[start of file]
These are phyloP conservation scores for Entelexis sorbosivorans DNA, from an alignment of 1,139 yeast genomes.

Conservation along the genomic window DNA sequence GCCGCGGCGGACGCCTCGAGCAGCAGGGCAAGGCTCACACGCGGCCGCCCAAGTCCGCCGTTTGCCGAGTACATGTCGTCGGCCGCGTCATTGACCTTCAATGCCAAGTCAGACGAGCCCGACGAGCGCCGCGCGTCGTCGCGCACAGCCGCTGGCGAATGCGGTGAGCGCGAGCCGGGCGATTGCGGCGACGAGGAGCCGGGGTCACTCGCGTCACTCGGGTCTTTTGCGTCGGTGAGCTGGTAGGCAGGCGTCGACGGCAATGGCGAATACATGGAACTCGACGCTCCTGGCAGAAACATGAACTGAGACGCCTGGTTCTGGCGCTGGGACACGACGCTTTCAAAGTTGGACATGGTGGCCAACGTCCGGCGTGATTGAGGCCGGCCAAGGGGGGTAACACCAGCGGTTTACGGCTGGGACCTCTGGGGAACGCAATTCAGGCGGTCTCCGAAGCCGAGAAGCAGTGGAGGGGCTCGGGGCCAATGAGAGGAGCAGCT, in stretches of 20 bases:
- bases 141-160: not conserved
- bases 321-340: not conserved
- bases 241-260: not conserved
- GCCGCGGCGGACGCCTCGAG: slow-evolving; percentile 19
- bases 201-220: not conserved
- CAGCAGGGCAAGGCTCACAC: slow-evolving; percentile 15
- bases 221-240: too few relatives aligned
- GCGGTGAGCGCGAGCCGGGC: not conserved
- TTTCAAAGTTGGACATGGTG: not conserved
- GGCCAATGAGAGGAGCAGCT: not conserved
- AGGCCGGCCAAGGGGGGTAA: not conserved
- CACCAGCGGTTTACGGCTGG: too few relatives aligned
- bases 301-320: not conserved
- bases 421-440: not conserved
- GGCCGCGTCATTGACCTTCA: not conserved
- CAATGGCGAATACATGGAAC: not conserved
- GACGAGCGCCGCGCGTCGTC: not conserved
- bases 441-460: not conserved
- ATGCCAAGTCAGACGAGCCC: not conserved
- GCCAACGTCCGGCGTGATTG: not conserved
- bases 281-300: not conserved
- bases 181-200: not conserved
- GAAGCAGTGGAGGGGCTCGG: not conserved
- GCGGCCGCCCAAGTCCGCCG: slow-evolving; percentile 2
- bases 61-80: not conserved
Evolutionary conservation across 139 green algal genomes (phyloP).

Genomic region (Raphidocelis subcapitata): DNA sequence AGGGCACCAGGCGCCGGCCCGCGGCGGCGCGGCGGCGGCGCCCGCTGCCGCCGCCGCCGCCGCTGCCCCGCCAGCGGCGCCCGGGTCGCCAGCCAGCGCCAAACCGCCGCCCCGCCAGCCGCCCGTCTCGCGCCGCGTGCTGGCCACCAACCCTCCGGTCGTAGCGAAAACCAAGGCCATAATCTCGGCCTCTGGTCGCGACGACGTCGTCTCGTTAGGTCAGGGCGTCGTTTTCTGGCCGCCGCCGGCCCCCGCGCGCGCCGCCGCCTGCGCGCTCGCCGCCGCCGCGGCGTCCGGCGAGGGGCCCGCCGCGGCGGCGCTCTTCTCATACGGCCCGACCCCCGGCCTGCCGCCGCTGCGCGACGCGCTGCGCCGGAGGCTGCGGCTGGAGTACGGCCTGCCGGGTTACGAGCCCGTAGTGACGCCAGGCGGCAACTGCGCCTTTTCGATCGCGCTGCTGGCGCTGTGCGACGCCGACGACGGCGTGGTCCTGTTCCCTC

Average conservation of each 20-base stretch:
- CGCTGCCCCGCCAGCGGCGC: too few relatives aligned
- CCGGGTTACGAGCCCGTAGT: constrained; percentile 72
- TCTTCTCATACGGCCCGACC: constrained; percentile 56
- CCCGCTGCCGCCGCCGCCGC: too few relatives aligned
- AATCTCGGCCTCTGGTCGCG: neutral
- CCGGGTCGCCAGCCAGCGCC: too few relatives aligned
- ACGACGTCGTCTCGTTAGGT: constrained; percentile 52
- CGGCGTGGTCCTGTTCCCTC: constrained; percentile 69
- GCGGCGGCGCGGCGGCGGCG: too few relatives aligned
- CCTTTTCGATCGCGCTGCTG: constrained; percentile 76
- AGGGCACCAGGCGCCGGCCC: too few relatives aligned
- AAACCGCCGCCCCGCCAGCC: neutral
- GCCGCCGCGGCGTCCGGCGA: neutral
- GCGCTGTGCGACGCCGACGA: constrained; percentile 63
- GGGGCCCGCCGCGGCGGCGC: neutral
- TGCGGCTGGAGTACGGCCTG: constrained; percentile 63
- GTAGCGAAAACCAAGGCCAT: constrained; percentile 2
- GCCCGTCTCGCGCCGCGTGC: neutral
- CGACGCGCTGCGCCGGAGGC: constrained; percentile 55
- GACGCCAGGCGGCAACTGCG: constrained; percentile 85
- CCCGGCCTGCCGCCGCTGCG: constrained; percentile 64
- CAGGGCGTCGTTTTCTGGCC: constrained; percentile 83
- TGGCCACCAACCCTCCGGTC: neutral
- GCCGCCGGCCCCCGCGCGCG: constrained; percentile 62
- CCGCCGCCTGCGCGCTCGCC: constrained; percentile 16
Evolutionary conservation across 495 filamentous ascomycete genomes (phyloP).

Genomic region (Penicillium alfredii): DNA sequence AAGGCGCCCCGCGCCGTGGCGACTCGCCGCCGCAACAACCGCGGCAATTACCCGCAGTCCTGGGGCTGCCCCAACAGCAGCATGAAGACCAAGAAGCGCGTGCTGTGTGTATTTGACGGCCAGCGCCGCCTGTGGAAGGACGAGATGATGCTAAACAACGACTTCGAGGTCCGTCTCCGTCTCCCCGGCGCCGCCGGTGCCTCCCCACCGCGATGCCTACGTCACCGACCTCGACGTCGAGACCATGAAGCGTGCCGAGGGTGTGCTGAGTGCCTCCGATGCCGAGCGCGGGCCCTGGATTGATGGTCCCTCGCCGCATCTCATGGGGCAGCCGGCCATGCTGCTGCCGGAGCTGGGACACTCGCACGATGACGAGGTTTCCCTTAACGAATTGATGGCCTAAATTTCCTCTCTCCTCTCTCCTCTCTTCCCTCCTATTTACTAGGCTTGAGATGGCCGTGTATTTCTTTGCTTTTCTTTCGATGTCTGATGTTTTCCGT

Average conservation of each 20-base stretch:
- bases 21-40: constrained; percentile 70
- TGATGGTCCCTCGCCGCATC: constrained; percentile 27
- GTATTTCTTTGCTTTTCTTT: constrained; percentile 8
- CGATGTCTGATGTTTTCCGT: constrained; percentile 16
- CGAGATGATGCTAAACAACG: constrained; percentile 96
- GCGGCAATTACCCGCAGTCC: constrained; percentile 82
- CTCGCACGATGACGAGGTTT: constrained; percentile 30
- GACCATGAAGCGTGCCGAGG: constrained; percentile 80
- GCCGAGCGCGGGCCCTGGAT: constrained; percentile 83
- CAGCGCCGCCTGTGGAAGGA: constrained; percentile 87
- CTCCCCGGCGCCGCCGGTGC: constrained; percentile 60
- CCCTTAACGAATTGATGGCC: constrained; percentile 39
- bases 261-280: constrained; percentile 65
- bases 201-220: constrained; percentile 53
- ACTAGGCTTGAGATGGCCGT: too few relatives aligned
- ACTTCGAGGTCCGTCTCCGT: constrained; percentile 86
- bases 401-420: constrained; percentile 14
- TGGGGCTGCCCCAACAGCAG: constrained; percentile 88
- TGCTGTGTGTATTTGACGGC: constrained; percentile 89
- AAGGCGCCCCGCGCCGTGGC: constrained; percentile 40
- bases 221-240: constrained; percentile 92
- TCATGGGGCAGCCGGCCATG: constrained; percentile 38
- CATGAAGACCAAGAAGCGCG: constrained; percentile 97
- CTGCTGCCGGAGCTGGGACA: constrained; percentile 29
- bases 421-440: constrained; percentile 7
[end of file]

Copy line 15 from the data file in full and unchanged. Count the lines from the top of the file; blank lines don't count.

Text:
- bases 301-320: not conserved